By Jay Ramey, Crain News Service
BOSTON — Tom Magliozzi, one of the hosts of National Public Radio's long-running "Car Talk" call-in car advice show, died Nov. 3 from complications from Alzheimer's disease.
Mr. Magliozzi, who co-hosted the popular radio show with his younger brother Ray, was 77.
A native of East Cambridge, Mass., Tom Magliozzi attended MIT before spending six months in the Army Reserve. He would later go on to earn a degree from MIT's Sloan School of Management, also earning an MBA from Northeastern University, later going to work for Sylvania Electrical Products in nearby Woburn, Mass., as an engineer.
But the elder Mt. Magliozzi didn't stay at the company long, quitting to open a do-it-yourself automotive repair shop called Hacker's Heaven along with Ray. The business rented equipment and work space to those who wanted to work on their own cars.
The duo would later rename the shop the Good News Garage and start performing the work themselves as the earlier concept did not sustain itself as a business.
A chance appearance by Tom on a local NPR radio panel of car experts in 1977 led to the eventual creation of the brothers' own show, which would go on to run on the local NPR station in Boston. Listeners could call in and describe their car's problem and, ideally, receive a useful diagnosis. The show grew in popularity, and in 1987, NPR launched "Car Talk" into national syndication.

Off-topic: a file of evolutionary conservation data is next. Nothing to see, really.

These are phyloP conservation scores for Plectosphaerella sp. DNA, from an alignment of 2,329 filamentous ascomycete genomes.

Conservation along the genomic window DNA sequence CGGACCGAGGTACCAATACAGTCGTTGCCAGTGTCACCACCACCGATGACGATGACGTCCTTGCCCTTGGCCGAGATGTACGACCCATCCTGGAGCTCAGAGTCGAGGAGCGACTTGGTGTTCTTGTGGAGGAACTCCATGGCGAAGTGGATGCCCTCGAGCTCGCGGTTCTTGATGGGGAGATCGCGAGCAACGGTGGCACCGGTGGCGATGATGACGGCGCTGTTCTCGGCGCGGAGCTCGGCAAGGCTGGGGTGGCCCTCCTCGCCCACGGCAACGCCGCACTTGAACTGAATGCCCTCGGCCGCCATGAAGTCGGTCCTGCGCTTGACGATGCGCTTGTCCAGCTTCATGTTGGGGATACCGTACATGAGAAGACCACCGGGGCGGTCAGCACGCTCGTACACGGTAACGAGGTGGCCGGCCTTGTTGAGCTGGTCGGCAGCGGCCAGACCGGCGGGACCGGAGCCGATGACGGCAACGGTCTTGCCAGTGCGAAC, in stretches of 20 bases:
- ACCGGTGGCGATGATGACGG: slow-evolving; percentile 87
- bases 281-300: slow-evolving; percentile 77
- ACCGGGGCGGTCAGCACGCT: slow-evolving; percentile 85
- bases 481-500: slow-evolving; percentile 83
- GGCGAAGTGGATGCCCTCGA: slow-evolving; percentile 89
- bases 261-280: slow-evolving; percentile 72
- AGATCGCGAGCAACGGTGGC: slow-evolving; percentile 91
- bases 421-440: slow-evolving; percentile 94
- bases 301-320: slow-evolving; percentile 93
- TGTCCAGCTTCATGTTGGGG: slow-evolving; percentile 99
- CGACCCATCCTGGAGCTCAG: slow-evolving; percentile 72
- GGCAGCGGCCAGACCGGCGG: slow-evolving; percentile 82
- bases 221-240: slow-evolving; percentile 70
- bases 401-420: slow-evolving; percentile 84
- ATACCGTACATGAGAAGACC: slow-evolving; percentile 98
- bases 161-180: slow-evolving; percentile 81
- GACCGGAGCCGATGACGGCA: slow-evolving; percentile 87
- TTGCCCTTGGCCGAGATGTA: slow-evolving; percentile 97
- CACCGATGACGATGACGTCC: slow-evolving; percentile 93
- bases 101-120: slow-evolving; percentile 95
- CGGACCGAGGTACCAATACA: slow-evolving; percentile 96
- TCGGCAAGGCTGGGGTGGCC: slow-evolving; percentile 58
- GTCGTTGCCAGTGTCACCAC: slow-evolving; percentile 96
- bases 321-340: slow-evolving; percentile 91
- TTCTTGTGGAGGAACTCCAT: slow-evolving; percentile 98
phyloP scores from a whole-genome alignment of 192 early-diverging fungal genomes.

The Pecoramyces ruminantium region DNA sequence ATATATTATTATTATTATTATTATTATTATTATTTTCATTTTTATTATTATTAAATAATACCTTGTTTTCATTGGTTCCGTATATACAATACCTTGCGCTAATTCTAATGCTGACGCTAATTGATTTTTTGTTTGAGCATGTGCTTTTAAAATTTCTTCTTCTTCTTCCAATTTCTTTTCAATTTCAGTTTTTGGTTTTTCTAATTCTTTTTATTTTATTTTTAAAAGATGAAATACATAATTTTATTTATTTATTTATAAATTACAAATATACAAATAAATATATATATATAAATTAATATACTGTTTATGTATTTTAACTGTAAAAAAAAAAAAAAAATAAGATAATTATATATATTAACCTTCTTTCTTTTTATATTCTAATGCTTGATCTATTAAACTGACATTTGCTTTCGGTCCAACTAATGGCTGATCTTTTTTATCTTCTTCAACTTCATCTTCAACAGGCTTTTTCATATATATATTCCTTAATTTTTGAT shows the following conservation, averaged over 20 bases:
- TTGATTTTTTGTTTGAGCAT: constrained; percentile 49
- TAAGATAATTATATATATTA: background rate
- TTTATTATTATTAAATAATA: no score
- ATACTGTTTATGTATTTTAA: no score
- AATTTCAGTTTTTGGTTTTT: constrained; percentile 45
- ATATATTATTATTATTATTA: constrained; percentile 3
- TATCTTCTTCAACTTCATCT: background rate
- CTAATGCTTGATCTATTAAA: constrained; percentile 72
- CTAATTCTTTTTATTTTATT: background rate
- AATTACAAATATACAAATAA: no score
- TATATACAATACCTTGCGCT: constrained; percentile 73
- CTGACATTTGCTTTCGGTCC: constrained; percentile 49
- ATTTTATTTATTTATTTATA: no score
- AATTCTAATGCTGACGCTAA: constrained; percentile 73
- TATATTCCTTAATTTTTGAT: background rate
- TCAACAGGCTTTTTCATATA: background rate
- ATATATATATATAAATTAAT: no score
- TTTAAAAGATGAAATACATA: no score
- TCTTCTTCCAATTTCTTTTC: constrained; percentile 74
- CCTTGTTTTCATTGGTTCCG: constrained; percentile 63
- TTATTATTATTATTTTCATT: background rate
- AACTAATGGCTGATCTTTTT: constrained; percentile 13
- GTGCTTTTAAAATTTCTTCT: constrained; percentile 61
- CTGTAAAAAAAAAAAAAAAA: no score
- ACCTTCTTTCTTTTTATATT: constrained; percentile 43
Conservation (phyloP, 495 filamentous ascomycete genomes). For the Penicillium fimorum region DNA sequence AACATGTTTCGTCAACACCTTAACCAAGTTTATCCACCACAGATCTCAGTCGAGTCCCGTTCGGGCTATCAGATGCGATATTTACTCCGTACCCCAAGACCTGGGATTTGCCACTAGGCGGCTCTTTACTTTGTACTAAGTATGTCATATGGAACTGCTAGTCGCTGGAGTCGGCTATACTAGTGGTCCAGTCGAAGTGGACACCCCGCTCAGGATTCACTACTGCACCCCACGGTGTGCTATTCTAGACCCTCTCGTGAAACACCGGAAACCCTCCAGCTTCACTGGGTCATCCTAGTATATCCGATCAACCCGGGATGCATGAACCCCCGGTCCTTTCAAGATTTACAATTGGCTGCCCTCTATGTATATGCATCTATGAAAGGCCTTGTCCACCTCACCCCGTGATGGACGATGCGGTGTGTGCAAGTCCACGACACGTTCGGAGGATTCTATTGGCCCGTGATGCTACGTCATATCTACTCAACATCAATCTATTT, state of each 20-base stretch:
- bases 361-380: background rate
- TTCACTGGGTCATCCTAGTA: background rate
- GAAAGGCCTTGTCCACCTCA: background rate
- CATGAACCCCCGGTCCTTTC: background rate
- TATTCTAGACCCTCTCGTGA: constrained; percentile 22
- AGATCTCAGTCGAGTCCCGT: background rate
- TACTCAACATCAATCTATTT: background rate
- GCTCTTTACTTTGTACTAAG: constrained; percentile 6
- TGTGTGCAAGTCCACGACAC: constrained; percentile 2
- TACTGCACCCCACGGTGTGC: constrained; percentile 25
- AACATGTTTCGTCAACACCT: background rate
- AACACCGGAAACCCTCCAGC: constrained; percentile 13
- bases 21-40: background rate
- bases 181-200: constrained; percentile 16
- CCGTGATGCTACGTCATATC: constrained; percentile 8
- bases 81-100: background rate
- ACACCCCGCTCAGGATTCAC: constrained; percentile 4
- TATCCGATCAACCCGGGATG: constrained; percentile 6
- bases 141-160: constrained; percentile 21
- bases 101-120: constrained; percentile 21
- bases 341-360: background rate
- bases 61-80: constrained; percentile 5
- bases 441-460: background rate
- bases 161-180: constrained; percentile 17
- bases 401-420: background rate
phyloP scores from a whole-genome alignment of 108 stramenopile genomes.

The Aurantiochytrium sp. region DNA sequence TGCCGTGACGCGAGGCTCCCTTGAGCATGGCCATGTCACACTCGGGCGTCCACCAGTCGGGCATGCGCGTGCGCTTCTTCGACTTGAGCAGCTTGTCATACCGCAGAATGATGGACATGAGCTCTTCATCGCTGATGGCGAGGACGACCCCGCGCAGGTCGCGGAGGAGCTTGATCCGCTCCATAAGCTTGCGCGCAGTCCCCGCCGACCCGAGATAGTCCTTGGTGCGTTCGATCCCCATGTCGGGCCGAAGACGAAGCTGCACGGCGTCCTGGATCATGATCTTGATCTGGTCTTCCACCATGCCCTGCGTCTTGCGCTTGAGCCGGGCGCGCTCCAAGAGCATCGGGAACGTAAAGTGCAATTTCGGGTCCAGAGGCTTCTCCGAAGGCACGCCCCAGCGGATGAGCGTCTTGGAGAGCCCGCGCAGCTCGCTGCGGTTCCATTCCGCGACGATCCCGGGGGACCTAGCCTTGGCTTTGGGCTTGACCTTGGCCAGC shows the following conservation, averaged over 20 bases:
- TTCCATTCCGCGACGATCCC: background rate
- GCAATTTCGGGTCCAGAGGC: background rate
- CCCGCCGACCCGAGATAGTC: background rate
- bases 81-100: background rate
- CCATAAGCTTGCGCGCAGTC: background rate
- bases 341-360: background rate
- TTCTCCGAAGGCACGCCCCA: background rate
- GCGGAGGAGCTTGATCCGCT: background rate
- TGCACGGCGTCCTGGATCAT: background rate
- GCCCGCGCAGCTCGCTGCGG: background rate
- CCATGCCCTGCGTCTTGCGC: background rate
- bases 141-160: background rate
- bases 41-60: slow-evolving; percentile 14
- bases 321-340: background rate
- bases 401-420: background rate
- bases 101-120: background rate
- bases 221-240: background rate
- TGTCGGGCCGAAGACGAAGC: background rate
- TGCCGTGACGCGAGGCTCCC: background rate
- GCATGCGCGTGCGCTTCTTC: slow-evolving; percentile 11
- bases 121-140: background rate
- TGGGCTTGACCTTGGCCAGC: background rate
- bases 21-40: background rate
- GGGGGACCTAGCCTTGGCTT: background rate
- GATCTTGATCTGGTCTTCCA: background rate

The Magliozzi brothers — who called themselves Click and Clack, the Tappet Brothers — would go on to earn a Peabody Award for the show in 1992.
The popularity of the show transcended its subject matter, as the brothers offered advice on more than just cars. The show would go on to spin off its own animated series, with 10 episodes in 2007, and even inspired a musical that was produced and presented by Suffolk University at the Modern Theatre in Boston.
"Car Talk" ended production on the air in 2012, and at that time had a listener base of 3.3 million. Popular episodes of the show continue to be aired by NPR.
Jay Ramey is an associate editor at Autoweek, a sister publication of Tire Business.